History of Cefalu


See Cefalu guide for highlights and historic monuments

Cefalù is situated on rocky ground with a strong slope under an overhanging rock. Its origins go back to the pre-Greek civilisation and it was a fortified city of considerable commercial and strategic importance.

Ancient history of Cefalù

Both ancient and contemporary historians agree about the antiquity of Cefalù . Moreover, beyond the recent archaeological finds there is also some important literary evidence. For example, Cefalù was mentioned for the first time as existing in 396 BC by Diodorus Siculus (90-27 BC), who called it "Kephalodion", literally "little head". In fact, T. Fazello, the great historian of Sicily, wrote:

"[...] The ancient city of Cefalù, according to Cicero [106-43 BC], Ptolemy [100-175 AD], Strabo [58-21 BC], Pomponius Mela[First century AD], and Pliny the Elder [23-79 AD] (...) comes from "Cefale", a Greek name, which in Latin means "head", since it was built on top or on the "head"of a steep cliff, which is shaped like a cape. Even today here stands a sturdy Rock, and also we can still see the remains of a city, which had to be about a mile away from an ancient temple of Doric style...

... Cefalù was a very noble city at the time of Cicero, as we read in the fifth book of the ‘Verrine’. But since in time it became a small and weak castle (...) it was made more noble and adorned with a beautiful temple by King Roger, who built it in a corner of the cliff, and made it a bishopric [...]" [1].

In fact the city was a prosperous center of the “Sicanians” at the end of the 5h century BC thanks to contacts with the people who ran businesses in Sicily at this time, as attested by archaeological findings. Traces of the Greek-Roman road system are scattered over almost all the city, surrounded by megalithic walls from the end of the 5th century BC. Of the same period as the walls is the so-called “Temple of Diana” on the Rock.

With regard to the antiquity of Cefalù, the discovery of two sarcophagi was very important, presumably belonging:

“to members of certain Roman families who moved to Cefalù after the Roman conquest. On the one hand they were forced to settle outside the village itself and on the other hand they wanted to distinguish themselves from the other subject populations. We recall that Cefalù was conquered by force in 254 BC after a long siege, and was included by the Romans among the ‘decumanae’ cities. The antiquity of the site is documented in tombs dating from the mid-4th century BC” [2].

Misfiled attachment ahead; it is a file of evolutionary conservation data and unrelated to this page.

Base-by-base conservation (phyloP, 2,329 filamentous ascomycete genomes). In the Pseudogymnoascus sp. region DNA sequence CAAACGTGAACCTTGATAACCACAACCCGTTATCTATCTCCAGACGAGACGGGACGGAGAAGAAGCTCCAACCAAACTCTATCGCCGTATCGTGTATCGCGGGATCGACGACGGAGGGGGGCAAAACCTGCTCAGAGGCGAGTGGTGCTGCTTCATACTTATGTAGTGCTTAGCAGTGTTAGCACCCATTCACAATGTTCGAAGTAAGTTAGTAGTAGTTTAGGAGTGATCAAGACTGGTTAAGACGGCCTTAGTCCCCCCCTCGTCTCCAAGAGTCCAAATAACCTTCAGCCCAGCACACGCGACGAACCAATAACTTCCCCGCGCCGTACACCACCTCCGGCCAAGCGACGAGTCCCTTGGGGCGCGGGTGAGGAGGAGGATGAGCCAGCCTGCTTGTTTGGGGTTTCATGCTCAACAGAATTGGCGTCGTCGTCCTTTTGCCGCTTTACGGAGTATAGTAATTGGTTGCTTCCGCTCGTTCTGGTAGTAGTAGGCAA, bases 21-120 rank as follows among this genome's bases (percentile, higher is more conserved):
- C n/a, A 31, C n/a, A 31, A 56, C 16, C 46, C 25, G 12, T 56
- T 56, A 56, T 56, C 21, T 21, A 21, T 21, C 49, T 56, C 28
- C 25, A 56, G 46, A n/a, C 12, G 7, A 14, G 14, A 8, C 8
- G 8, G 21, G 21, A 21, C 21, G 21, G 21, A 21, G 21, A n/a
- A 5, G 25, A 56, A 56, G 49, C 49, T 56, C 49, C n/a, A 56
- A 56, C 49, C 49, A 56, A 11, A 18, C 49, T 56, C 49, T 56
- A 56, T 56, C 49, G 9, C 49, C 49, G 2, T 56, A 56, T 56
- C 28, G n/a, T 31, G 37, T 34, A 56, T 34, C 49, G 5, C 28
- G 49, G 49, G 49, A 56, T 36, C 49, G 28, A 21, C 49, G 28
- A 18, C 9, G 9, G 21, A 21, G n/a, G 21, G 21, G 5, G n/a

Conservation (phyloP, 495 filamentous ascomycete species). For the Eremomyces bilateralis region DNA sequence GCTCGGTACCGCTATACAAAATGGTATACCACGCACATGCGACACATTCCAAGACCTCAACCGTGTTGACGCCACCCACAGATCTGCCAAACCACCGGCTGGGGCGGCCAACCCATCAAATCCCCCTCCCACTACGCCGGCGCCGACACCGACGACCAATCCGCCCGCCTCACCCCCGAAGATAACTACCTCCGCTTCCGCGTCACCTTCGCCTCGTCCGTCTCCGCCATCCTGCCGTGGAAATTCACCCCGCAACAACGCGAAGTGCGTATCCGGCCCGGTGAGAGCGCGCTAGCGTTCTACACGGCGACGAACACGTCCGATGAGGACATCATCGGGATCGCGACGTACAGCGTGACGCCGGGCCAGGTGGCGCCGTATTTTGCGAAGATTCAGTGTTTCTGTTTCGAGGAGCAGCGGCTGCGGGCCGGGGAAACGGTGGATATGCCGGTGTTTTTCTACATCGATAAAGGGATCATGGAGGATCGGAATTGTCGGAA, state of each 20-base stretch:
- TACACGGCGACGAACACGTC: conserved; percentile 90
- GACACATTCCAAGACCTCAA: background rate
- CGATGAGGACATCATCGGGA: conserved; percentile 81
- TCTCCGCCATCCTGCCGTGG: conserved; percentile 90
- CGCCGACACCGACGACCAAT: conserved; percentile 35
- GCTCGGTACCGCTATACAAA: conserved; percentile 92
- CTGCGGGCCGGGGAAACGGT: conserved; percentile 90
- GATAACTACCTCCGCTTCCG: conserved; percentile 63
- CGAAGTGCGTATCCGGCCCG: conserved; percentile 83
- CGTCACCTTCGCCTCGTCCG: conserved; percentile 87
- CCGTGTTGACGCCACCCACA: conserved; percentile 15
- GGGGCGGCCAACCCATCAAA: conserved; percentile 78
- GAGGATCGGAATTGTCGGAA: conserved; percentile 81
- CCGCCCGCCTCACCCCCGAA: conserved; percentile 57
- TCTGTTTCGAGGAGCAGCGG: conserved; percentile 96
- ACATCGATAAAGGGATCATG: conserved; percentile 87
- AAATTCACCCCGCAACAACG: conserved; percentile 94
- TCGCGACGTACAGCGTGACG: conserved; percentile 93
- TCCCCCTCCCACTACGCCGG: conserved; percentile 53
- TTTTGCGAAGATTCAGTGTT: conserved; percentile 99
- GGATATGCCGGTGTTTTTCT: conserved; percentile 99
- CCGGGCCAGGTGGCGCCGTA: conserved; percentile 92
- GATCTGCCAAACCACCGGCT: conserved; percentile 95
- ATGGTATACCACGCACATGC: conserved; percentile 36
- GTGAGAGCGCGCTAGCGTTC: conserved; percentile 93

With regard to earlier periods:

“some fragments of pottery dating back to the Bronze Age were found in the so-called Temple of Diana” [3].

The excavations also revealed findings that even date from the 14th century BC, one of which is truly exceptional and seems to veil a sort of 'ritual of resurrection' of Egyptian origin, which was illustrated by Professor Sfamemi, who notes that there was found:

[...] a Sacred Scarab in green diorite, of the type known as ‘the heart scarab’, with a hieroglyphic inscription on the base, translated by E. Bacchi like this: "A figure of the God ‘Anûp’, lying face down: 'He who is in ‘Wet’'. 'O my heart, my heart from my mother, my heart in my (outside) form, went off (implied ‘from her belly’). Be done her to raise from the grave, (…) are given to her her mouth and her eyes, while her heart is still (as before) in place [...]" [4].

How these rituals of Egyptian origin had come to Cefalù was well explained by Professor Sfamemi, who stresses that we can say that trade relations were probably taught by:

“Rhodians or Greek merchants, without exclude the possibility of a parallel activity of the Phoenicians and Carthaginians”.

Arabs and Normans in Cefalù

In 858, Cefalù was conquered by the Arabs and annexed to the emirate of Palermo then it was conquered by the Normans under Count Roger in 1063. In 1059 Robert Guiscard (1015-1085), after an oath of allegiance to Pope Nicholas II (died in 1061), became the Duke of Apulia and Calabria.

The conquest of Sicily was carried by his brother, Roger I (1031-1101) and completed by Roger II (1095-1154) in 1130 - it was a memorable event not only politically but also culturally. Cefalù itself was rebuilt by Roger II in 1131. Norman forms of architecture were introduced, accompanied by Byzantine and Arab cultural references - this is evidence of the diversity of the Normans’ culture and their sensitivity to diverse art forms

In art, the openness to Nordic, Byzantines and Arabs styles is particularly noticeable in the taste for large mosaics that found their natural home in the Palatine Chapel in Palermo and the cathedrals of Cefalù and Monreale. It is to this period that we can date the most famous monuments of Cefalù, which are the Cathedral, and the Church of Saint George, the Cloisters, and the 'Great Osterio", the presumed residence of the Norman kings.

The last few hundred years

After the Normans, Cefalù was ruled by various families such as as the Swabians, Aragonese, Spanish, Savoy, Austrians and Bourbons, then in the 14th century the city was ruled by the Chiaramonte and Ventimiglia. Under the Chiaramonte and Ventimiglia major renovations of the former "Domus Regia"("Osterio") of Roger II were achieved, and also in this period the city had a great urban expansion.

In the 16th century it was governed largely by local bishops, then after the revolts of the Risorgimento Cefalù entered the Kingdom of Italy in 1861.

See the Cefalù travel guide for more information.

References

1. See T. Fazello , "History of Sicily”, Palermo, 1830, Vol. II: 289 ff.

2. See Amedeo Tullio, “Due sarcofagi tardo-ellenistici da Cefalù, in “AA.VV., “Alessandria e il mondo ellenistico Romano” Rome, 1992: 606

3. See C.A. Di Stefano, “Mura Pregne. Ricerche su un insediamento nel territorio di Himera”, in “Secondo Quaderno Imerese”, Rome, 1982: 175

4. See Giulia Sfamemi Gasparro, “I culti orientali in Sicilia”, Brill, 1973: 231-232